Broad beans are on the way. Rebecca Rose, who produces the beautiful illustrations that adorn this column, has scoured north London without luck for this noble legume but it would seem north London is behind the game. Italian broad (or fava) beans have been available in other parts for nearly a month.
The Spanish and French broad beans cannot be far behind and even the English crop will arrive in a month or so. Avid fans of the bean – and there are plenty of us – will follow them through each step of this migration from the first, very early, little beans from Sicily all the way to the moment when the last fat starchy bean from the Fens in eastern England has taken its curtain call sometime at the end of July.
The first, very small beans of the season need nothing more than stewing with a little water and butter or olive oil, skins and all. Early beans can also just be put on the table as they are and people can pod, peel and nibble as they sip on a glass of wine before dinner.
After this early flush, however, the work sets in and true devotees will know better than to serve broad beans with their skins on. Medium-sized beans can be blanched briefly in olive oil and then relieved of their skins quite easily with a little dexterity and a sharp thumbnail. In this condition they can be warmed in a little butter, baked with cream and Parmesan or stewed with chopped tomato, fresh mint or basil and good olive oil, preferably with not much else, save some honest bread. I sometimes think these things are wasted when served with fish or meat.
Hardcore enthusiasts go a step further in their obeisance. We peel the beans raw. As with the preceding method, at first it seems laborious but one soon gets into the swing of the thing. It calls for the same deft nick of the thumbnail and a more resolute continued tug at the skin. One quickly gets used to this simple labour and the result, a raw, peeled broad bean, is a luxury, albeit a simple one. I have written before of stewing the chopped beans in butter and then tossing them with a good artisanal spaghetti (firm to the bite and with a not completely smooth surface) with some Pecorino cheese.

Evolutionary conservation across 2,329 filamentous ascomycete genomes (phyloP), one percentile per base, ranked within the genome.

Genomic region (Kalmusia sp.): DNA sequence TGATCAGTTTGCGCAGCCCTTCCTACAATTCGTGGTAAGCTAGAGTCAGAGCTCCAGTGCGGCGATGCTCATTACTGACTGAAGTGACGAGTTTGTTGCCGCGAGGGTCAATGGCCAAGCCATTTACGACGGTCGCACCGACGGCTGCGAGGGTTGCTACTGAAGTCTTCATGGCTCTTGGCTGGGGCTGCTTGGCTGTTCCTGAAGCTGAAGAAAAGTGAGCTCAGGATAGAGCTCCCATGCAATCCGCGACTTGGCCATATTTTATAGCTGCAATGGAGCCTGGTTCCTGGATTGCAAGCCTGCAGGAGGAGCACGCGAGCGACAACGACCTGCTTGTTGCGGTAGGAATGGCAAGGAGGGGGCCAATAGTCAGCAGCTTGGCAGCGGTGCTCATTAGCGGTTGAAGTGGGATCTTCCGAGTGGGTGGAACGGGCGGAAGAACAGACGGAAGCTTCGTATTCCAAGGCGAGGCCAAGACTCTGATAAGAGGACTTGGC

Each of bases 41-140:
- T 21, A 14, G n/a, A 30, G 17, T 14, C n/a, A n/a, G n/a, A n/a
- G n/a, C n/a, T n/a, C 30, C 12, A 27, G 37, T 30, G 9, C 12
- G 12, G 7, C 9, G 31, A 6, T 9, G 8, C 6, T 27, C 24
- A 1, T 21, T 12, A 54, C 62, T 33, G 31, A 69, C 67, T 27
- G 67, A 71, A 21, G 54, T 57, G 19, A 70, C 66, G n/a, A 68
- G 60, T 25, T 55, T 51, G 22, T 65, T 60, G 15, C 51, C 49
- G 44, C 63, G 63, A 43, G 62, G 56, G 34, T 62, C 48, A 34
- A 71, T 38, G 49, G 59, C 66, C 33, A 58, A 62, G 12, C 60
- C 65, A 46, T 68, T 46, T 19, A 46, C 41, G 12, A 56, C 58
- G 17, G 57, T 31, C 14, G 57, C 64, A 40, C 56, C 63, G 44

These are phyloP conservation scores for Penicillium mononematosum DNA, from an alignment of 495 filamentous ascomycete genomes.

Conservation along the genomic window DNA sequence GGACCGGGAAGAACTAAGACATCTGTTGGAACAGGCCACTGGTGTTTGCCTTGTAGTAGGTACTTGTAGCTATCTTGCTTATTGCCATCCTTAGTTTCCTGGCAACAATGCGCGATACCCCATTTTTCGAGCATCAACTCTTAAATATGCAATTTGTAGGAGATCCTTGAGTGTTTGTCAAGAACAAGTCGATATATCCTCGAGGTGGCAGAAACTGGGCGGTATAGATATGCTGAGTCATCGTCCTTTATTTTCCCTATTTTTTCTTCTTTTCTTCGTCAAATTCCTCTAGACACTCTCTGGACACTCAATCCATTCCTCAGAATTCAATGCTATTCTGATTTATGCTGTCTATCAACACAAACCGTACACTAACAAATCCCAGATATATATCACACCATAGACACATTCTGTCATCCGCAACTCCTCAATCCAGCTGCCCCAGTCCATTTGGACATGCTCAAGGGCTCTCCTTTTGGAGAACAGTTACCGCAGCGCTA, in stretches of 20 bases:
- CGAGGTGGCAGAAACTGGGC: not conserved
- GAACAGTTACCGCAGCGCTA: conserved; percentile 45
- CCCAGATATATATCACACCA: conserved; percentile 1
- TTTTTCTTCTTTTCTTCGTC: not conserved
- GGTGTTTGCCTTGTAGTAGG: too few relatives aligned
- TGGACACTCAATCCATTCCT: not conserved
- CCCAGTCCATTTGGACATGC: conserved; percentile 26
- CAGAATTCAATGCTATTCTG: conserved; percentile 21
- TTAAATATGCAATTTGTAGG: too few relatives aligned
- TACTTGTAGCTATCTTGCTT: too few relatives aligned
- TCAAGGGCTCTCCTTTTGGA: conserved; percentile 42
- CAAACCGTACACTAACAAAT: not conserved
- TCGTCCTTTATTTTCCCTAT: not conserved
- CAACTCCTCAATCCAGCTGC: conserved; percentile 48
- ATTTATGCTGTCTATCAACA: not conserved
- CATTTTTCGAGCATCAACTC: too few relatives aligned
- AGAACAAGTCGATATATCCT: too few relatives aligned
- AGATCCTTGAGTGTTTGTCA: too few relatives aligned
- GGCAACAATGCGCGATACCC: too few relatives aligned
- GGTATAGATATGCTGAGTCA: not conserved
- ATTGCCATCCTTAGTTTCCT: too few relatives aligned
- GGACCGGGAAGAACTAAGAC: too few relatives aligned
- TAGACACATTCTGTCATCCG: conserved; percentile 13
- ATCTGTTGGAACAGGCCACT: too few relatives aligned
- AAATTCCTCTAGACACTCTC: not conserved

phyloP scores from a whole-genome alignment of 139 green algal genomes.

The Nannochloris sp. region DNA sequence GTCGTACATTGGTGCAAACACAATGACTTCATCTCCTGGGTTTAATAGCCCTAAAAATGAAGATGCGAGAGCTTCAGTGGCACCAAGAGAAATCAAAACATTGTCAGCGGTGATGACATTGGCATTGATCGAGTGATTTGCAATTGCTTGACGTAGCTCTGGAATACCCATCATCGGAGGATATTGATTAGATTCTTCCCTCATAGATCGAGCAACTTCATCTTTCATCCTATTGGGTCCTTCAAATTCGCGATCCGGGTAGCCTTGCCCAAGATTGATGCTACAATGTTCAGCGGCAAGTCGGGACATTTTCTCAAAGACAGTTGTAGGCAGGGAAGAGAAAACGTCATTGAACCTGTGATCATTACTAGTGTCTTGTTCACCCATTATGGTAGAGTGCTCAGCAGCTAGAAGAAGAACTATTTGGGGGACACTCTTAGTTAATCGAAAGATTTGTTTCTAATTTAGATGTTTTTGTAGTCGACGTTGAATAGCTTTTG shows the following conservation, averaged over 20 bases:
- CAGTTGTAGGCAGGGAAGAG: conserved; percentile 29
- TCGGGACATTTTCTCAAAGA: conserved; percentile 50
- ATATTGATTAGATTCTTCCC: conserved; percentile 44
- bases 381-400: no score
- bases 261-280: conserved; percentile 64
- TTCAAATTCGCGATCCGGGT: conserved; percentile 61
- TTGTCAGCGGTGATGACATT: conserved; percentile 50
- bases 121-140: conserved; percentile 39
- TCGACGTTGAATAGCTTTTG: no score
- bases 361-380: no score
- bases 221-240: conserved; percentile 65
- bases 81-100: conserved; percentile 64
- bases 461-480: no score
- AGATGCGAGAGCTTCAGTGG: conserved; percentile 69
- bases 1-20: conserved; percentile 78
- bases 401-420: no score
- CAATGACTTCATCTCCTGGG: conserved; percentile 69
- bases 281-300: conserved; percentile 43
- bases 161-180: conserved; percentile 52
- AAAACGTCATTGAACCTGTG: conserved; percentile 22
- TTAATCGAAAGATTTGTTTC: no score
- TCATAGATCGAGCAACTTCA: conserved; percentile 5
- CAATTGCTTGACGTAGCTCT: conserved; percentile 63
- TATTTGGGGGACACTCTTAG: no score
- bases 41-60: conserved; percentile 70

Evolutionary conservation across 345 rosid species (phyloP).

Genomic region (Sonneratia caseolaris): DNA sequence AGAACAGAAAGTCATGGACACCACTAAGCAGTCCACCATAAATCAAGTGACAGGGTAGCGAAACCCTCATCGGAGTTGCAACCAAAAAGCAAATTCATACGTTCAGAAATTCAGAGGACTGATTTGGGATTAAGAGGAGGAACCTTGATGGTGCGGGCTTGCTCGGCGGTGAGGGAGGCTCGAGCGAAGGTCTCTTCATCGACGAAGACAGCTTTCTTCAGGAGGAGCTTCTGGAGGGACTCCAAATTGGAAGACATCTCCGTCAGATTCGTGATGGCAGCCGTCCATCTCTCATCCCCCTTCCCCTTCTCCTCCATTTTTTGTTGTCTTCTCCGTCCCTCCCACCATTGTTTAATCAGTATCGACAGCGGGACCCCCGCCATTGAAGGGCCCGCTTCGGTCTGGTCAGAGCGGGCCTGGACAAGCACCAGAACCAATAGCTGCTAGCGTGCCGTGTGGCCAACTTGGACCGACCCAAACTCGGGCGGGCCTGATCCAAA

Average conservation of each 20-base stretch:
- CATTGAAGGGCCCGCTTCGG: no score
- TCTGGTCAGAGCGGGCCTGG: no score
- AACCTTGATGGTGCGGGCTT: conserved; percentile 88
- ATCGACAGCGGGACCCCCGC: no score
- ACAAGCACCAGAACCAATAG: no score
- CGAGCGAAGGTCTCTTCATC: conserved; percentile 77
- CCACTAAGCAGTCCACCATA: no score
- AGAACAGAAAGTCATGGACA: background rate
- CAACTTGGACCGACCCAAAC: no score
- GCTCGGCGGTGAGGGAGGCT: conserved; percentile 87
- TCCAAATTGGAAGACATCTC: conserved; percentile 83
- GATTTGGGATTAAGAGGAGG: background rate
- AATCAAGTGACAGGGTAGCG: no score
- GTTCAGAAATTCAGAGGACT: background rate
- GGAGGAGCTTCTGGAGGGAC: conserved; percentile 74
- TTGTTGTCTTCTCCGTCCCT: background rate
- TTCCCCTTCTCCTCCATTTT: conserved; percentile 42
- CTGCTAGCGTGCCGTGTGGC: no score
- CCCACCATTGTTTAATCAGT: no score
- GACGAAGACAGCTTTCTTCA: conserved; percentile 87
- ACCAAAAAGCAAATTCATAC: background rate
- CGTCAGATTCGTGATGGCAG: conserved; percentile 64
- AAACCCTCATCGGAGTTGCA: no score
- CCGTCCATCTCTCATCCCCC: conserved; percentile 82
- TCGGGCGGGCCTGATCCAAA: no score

The recipe has a similar sort of dish, less rustic perhaps, but offers an equally good demonstration of the galvanising power of the bean.
Rowley Leigh is the chef at Le Café Anglais
More columns at www.ft.com/leigh
Broad bean and shrimp risotto
1 white onion
50g unsalted butter
1 sprig fresh thyme
400g risotto rice
500ml light chicken stock
150g peeled brown shrimps
½ tsp dried chilli flakes
2 tbs coarsely chopped dill
Juice of half a lemon
● Remove the broad beans from their pods. Next, peel the broad beans by nicking the skin with a thumbnail and pulling the bright green kernel from within. Discard the skins. Chop the beans extremely coarsely with a large chopping knife.
● Peel and chop the onion finely. Melt half the butter in a heavy saucepan and add the onion with the sprig of thyme. Stew very gently, without colour, for 10 minutes before adding the rice. Stir the rice continually, until it is entirely coated in the butter and begins to stick to the pan.
● Add all the wine, season with salt and pepper and stir again, continuing until the rice has absorbed all the liquid. This is the half-way point: you can pause here, take the pan off the heat and resume an hour later if desired.
● To continue, add the chopped beans to the rice, stir well and start to add the hot stock a ladle or two at a time. Continue for at least 10 minutes – you may not need all the stock, you may need more – until the rice is just cooked, being firm to the bite but without a hard or floury centre.
● Add the shrimps, chilli, dill and lemon juice and check the seasoning. Make sure the rice has a flowing, moist texture and stir in the remaining butter before serving. It is frowned on to serve cheese with a risotto – or pasta dish – containing fish or shellfish.